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by Jawaahir Alim, Obesity Policy Project Officer, Cancer Council WA

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Fireworks display

It’s that time of the year to celebrate Eid Al-Fitr for many people around the world. ‘Eid Al-Fitr’ is an Arabic term which means “Festival of Breaking Fast.” This day marks the end of the month-long dawn-to-sunset fasting of Ramadan.

For my family and many others, this is a special time of celebration. I cherish the memories I have of spending the day at festivals as a child, looking forward to the adrenaline rush from rides, catching up with friends, exchanging gifts and of course, enjoying lots of food!

Eid Al-Fitr is celebrated worldwide, so cuisines and traditions are diverse and unique to different communities.

Family celebrating Eid

Family celebrating Eid

Family celebrating Eid

In my family, we start the day with a quick and simple breakfast! An Eid breakfast tradition in my family is to make ‘Malawah’, a sweet pancake eaten in the Horn of Africa. Malawah is fairly easy to make, requiring only all-purpose flour, egg, milk, ground cardamom and oil (for cooking).

Malawah recipe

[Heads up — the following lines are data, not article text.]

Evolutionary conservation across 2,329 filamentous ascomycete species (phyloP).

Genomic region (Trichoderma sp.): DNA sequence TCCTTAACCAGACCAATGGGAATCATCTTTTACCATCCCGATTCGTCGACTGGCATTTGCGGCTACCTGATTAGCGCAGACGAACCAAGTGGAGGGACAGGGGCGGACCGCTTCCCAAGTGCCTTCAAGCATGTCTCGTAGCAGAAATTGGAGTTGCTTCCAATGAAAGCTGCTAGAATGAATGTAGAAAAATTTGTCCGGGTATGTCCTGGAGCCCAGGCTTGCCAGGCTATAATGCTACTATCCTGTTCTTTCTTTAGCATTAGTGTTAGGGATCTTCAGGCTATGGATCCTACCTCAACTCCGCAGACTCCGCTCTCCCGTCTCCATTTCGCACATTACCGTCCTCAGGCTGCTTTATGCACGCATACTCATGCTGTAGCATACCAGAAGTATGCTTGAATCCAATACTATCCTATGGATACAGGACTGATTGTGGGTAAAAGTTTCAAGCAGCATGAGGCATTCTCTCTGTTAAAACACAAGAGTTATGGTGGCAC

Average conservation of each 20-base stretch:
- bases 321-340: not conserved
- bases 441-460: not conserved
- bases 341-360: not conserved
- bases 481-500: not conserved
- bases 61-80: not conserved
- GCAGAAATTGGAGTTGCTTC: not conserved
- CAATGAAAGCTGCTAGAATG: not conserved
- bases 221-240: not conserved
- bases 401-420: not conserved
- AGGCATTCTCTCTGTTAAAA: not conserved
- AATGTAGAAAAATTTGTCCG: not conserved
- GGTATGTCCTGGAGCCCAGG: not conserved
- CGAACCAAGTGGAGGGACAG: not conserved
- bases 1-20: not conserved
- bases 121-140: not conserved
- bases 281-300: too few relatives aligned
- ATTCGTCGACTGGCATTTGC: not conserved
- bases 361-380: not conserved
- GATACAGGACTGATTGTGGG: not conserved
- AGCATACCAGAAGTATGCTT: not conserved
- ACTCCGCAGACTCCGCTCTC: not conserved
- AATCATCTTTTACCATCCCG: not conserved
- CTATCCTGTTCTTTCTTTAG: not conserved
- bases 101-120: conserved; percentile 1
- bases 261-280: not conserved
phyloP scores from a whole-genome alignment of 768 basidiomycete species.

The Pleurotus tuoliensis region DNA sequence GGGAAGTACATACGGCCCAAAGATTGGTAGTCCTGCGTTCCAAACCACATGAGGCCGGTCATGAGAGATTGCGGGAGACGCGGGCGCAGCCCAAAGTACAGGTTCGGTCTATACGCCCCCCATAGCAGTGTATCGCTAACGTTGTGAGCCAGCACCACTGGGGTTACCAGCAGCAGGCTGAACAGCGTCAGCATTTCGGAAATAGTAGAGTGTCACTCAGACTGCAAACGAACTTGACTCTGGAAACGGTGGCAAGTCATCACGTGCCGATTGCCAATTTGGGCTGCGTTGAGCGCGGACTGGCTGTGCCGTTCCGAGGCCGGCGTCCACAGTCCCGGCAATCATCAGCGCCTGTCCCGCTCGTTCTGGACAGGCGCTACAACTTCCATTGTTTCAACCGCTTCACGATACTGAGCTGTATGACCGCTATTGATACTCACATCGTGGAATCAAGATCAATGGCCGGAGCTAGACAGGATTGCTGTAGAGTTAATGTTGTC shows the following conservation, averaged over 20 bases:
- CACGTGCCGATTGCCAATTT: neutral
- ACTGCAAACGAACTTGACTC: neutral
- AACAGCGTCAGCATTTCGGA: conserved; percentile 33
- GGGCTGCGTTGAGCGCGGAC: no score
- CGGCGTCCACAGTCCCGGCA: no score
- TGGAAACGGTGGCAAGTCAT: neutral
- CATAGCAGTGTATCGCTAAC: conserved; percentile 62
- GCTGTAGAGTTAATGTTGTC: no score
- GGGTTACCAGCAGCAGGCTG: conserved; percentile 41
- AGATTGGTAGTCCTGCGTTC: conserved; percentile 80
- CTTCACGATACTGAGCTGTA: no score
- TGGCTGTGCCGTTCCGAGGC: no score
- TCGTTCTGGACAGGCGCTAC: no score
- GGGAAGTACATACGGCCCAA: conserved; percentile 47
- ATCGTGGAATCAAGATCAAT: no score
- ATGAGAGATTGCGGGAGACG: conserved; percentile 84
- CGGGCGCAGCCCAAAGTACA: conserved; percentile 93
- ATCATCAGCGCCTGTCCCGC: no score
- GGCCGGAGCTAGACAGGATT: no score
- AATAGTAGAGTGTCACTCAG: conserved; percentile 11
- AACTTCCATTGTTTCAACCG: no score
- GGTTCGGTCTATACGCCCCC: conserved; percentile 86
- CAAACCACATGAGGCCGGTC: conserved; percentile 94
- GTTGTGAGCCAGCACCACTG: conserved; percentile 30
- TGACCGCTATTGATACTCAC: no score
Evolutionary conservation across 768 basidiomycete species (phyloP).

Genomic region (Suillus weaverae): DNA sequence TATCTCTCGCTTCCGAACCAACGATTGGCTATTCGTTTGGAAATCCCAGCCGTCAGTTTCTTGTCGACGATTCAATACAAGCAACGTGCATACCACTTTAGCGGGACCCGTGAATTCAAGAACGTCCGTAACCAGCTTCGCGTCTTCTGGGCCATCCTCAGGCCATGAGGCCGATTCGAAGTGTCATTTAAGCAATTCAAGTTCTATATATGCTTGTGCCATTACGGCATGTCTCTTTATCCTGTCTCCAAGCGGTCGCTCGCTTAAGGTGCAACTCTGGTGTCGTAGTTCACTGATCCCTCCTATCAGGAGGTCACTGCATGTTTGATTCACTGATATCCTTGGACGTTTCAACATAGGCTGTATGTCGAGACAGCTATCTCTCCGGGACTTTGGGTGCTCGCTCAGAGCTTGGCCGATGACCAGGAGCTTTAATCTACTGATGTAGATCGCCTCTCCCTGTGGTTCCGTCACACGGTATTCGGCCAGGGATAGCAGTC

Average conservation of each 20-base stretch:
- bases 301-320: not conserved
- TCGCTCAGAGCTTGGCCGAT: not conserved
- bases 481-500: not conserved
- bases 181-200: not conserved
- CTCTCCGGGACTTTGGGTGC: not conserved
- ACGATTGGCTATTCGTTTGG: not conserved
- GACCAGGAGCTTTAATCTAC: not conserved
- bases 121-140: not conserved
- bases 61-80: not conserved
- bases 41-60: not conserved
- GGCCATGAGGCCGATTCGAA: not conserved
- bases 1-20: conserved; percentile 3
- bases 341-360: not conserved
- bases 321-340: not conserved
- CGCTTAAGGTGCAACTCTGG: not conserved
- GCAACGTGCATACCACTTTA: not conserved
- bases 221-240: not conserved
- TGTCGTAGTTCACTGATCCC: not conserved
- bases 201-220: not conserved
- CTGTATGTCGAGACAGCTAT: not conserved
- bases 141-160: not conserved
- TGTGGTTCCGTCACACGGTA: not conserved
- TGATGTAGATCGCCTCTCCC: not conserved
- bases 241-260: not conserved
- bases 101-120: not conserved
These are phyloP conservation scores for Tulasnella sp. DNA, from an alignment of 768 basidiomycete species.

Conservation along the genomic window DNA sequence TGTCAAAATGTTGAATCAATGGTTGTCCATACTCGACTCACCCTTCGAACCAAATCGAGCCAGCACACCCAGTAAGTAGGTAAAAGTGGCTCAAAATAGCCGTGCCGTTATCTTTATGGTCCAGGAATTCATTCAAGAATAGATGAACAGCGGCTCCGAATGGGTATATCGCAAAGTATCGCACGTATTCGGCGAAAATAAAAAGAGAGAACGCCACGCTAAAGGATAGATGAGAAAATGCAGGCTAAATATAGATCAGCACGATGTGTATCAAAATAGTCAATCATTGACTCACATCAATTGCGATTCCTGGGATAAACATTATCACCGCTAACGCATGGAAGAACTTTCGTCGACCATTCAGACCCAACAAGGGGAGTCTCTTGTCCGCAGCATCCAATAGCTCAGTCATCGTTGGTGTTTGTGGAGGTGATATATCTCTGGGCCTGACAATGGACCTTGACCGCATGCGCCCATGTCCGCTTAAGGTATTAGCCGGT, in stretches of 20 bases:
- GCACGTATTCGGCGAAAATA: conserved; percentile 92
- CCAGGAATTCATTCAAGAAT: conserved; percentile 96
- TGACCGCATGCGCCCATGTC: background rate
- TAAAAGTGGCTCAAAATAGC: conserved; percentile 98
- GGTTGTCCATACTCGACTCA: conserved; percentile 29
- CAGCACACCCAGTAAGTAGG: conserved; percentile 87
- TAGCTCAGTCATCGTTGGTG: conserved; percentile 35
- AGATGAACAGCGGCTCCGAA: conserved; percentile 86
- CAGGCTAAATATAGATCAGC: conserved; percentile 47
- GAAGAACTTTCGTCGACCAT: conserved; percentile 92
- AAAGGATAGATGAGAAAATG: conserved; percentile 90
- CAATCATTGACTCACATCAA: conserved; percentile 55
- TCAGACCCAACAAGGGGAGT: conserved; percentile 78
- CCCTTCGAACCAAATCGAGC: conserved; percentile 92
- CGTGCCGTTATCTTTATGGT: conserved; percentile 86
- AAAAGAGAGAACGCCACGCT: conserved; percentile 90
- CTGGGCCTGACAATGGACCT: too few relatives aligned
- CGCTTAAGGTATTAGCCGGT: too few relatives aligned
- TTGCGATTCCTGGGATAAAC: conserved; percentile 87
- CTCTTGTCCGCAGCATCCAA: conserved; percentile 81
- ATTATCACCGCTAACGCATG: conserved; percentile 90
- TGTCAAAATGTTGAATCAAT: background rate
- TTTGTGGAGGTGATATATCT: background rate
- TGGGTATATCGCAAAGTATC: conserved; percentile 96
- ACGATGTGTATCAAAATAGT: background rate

Ingredients

2 cups all-purpose flour

2 large eggs

2 ½ cups milk

1 teaspoon ground cardamom

Olive oil for cooking

Cooking Malawah

Malawah

Method

Beat together the flour, egg, milk and ground cardamom in a bowl until smooth. Heat a lightly oiled pan over medium heat Ladle a thin circular layer of batter into the pan and cook for 1 to 2 minutes until the Malawah is golden underneath. Flip the Malawah, add another drizzle of olive oil to the pan, and cook until slightly golden. Repeat with remaining batter. Serve with some honey.

A healthier Eid

In times of celebration, it’s always fun to experiment with new recipes and dishes, so why not join me in trying something new this Eid! This year I’m committed to introducing some healthy and homemade delicious meals to the fam.

Looking for inspiration and some ideas? Look no further than Livelighter’s endless choice of healthy delicious recipes, ranging from sweet to savoury!

If you’re looking to make something sweeter, here are two mouth-watering choices for dessert!

My top 3 tips for a healthier Eid

  • Make the most out of the sunny weekend to get out and about. It may be hard to schedule a workout, but a morning stroll is an easy way to add some physical activity before the celebrations start. Remember, don’t forget a broad brim hat and sunscreen!
  • Go easy on the sugar
  • Don’t forget your vegies (sneak some into your recipes!)

Eid means “feast” or “festival.” Mubarak means “blessed.” So, you can use Eid Mubarak as a greeting to wish a blessed feast and a happy holiday to friends, family and neighbours celebrating on this day!

Eid Mubarak!


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